The moral of the story is: If you want to start playing hockey at age 40, you can! If you want to be a captain even though you can’t skate backwards or do a perfect hockey stop, you can! Again, there are so many opportunities to get involved with the league.

In the end, gay hockey, for me, is a way to connect with my brother who’s no longer with us. It’s a way for me to connect with the parts of myself that I kept hidden for so long. And it’s a way to connect with amazing people who all promote the MGHA Way. It’s a beautiful rainbow connection that makes the MGHA an important part of my life and the lives of so many others.

“You play hockey?”

Hell yeah I do.

Austin “Cas” Hutchison – What Gay Hockey Means to Me Essay – 2022-2023

Canada is big on hockey. From the age of 3, I was a lot like many other kids, lacing up skates I’d quickly outgrow and learning how to balance on ice. A stick soon gets put in your hands, and before you know it, you’re on a team with a bunch of other kids who hardly know how to avoid each other, never mind make a play with the puck.

You learn to skate backwards. You learn to crossover. You learn how to pass, shoot, find space. You learn a lot about the sport growing up in its birth place, but there was a distinct lack of focus through my years on learning what it means to be accepted in a community. Hockey as a culture demands much of its players, both physically and mentally. At all levels, while a coach asked you loudly to skate harder, they also demanded of you silently to sit down, shut up, and fall in line.

It got worse as I got older. The longer you play, the deeper culture gets ingrained. Inside the rink without a doubt, but outside of it too. You see teammates at school, in town, and eventually, for a 15 year old Cas (who wasn’t even going by Cas yet), you realize you’re trying to make your way through self-discovery while playing in a sport that wants nothing to do with you. The hazing culture as a teenager wasn’t anything I wanted to be a part of, certainly not when I was struggling with my own emotions off the ice in relation to being queer and trying to hide everything from a sporting world that would absolutely not have my back if they found out.

How was I sure of that?

I avoided the hazing. The coach himself, a middle aged man and father of one of the older players, made sure that in a practice I was the center point of abuse and violent drills as punishment.

Shut up and fall in line. That’s all it was. I loved the sport, but the sport didn’t really love me. So I left. I endured that year and ended my career at 16, not willing to be abused and be hidden for 2 more years. It really ate at me as an athlete, not having that sporting outlet. However, it let me breathe a little as the years went by. Sacrifice one thing to benefit elsewhere, that’s how I saw it. If I needed to drop the sport I loved to mentally be alright, that was okay. I attended some drop-in games over the years, I didn’t really talk. I moved to another part of Canada, the locker rooms had the same dread of heteronormative culture inside of them. So I showed up to pick-up, I grimaced at the jokes every day about women players and gay players, and I never spoke. Wasn’t worth it. I got to be on the ice again, and that was that.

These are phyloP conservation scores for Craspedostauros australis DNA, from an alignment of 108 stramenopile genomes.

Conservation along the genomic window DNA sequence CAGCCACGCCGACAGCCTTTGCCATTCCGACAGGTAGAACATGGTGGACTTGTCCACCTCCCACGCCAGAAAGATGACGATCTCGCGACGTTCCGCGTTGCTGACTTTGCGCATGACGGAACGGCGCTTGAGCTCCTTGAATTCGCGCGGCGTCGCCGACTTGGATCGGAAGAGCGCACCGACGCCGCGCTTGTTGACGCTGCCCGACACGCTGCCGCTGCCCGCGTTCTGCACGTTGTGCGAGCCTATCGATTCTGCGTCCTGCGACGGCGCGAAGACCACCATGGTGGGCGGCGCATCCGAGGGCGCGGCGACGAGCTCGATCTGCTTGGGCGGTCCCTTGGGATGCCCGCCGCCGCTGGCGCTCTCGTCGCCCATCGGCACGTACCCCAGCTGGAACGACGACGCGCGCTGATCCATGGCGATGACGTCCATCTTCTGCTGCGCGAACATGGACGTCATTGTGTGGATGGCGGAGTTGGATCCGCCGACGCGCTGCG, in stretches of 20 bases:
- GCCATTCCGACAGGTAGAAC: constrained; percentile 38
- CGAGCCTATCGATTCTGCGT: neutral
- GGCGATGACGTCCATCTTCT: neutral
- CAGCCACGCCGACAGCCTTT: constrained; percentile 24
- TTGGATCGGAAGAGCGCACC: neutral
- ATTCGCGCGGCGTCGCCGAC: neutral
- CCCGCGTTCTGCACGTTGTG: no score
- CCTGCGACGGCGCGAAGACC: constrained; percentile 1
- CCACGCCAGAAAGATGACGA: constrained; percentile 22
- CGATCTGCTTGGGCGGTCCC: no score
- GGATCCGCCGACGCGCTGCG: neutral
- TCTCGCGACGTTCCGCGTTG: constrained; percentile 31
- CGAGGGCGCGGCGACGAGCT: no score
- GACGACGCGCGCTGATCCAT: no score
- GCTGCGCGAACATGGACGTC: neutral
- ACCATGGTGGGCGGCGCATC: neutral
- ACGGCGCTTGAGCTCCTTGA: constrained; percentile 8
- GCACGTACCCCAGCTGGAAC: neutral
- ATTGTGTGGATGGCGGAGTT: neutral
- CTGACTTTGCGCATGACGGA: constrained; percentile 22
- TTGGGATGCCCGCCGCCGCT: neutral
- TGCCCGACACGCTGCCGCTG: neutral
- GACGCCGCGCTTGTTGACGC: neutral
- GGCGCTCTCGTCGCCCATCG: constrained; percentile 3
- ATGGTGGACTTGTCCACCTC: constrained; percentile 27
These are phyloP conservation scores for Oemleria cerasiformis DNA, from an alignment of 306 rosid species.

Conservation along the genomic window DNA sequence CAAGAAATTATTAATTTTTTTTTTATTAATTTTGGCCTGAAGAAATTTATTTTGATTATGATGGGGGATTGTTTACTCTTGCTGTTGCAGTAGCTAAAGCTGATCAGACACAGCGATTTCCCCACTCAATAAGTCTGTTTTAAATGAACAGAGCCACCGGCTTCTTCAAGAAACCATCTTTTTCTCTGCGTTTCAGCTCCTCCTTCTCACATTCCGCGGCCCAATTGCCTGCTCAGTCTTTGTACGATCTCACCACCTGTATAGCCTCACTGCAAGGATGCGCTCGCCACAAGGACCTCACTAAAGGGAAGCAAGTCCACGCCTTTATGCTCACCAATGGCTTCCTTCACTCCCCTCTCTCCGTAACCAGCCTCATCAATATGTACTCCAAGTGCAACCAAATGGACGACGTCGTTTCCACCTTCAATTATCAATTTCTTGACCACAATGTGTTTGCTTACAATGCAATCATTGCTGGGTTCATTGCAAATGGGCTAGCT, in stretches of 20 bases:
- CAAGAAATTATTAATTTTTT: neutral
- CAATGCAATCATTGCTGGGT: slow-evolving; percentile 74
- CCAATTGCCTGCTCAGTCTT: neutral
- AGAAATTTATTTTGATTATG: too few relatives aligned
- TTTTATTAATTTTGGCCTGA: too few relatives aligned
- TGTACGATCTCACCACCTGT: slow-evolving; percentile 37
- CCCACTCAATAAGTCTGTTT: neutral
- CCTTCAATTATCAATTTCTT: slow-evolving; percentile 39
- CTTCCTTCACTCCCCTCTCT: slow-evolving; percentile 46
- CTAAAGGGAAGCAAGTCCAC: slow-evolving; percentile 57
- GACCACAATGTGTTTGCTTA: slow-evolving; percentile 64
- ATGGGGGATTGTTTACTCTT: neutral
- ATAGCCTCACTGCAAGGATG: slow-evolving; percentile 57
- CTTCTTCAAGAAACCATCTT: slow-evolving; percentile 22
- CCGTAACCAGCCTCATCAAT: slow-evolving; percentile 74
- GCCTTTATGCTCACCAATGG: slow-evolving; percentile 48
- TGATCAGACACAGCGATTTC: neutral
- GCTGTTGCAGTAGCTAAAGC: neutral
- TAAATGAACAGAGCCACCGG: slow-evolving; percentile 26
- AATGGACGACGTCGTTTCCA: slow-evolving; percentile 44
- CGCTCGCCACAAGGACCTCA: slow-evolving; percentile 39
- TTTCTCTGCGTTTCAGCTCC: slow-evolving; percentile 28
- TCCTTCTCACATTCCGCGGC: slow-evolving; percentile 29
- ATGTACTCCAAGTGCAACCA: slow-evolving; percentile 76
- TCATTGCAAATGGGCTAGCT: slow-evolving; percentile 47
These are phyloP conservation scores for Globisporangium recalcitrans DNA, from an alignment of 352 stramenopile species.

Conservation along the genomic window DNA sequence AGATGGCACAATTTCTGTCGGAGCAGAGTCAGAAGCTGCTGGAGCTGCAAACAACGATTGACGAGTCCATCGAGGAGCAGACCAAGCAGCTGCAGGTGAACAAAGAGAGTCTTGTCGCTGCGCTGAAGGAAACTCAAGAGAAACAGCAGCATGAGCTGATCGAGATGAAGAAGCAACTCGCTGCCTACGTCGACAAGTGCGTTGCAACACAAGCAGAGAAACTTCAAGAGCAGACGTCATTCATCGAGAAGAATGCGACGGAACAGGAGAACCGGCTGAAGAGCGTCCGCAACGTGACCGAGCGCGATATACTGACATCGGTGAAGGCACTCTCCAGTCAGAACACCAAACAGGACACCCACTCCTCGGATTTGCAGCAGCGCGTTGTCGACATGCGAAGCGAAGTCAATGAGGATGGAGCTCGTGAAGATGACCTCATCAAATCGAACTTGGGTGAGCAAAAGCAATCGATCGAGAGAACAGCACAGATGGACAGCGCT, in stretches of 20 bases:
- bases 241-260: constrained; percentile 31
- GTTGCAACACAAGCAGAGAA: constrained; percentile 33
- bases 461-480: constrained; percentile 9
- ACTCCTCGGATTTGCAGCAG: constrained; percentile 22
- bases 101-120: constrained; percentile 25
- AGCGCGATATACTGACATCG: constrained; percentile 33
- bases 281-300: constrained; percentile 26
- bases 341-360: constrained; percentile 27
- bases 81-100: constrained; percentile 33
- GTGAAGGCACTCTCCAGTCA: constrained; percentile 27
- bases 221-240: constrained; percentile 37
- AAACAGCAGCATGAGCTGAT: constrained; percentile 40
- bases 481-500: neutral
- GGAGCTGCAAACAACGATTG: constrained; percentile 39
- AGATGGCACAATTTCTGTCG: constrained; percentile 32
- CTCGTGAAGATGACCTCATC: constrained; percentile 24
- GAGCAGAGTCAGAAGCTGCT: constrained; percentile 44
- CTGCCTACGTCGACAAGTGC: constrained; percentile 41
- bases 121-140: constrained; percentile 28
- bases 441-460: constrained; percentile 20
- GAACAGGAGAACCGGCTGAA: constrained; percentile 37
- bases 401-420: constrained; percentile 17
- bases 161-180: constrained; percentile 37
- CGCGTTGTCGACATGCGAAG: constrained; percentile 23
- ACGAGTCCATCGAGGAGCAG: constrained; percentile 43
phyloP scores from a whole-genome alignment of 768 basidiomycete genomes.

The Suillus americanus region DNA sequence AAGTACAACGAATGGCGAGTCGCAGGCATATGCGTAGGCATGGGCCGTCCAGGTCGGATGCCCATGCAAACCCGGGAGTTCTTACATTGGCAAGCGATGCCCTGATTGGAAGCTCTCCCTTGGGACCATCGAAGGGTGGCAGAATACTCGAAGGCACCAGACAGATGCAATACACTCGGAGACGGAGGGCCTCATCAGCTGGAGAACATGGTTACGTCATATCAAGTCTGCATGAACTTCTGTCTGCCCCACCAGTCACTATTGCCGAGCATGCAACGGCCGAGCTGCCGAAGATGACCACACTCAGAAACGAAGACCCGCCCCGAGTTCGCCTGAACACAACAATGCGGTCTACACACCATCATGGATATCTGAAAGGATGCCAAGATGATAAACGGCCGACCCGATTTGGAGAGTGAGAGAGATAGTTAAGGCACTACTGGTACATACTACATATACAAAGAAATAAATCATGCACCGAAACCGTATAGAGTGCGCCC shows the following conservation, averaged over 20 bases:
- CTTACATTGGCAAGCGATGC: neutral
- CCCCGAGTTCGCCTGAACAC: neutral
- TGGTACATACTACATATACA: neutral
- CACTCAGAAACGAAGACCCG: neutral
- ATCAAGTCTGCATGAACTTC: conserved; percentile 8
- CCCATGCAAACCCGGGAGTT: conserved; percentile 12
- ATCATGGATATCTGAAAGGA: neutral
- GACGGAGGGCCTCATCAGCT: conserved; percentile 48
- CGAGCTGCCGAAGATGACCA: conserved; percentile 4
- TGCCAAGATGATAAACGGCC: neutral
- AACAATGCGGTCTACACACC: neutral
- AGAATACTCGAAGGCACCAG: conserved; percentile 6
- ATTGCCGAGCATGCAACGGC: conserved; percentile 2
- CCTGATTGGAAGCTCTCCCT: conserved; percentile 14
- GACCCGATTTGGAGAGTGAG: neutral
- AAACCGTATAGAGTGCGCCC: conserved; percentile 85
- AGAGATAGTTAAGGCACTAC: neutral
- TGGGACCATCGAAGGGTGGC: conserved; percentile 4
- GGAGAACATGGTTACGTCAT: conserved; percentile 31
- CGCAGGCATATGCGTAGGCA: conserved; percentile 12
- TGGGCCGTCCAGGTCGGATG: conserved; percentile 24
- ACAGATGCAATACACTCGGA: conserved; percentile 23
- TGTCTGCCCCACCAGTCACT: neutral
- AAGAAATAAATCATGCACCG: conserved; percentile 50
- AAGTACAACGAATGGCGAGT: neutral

Across the continent, my best friend and then MGHA player Soup was talking to me every day. I shared with him experiences, my worries, and in return he shared details about the league he was in. It sounded crazy, everything from the outward acceptance to the sheer size of the league. Maybe I could find something like that nearby.

Better than that, I found myself through a period of strife and discovery moving to city of Madison, and best friend became my partner. My partner, in the 2022 Classic, became a teammate. I got to see what it was like for the first time to enter dressing rooms where the air wasn’t choking the breath out of me for being queer, but in fact welcomed who I was.

I still didn’t talk a lot. I said hellos, and I listened. I nodded, I got a feel for how everyone was, and we played hockey. It was my first organized experience in a decade, then a 25 year old playing for the first time on a real team since I was a troubled teenager.

It was one of the best experiences of my life.

The summer went by, and I was signed up ASAP for the 22-23 season. Nervous as hell, no real clue what to expect, but I had a goal to become more comfortable, play well, and let myself relax and enjoy a new environment that was unlike what I had growing up. Game by game, little by little, I talked a bit more, made a few more jokes, opted to try and help out where I could. My captains (shout out to Leif and Maddy!!) were incredibly welcoming, and were an amazing example of people who could make anyone feel like they belonged on and off the ice.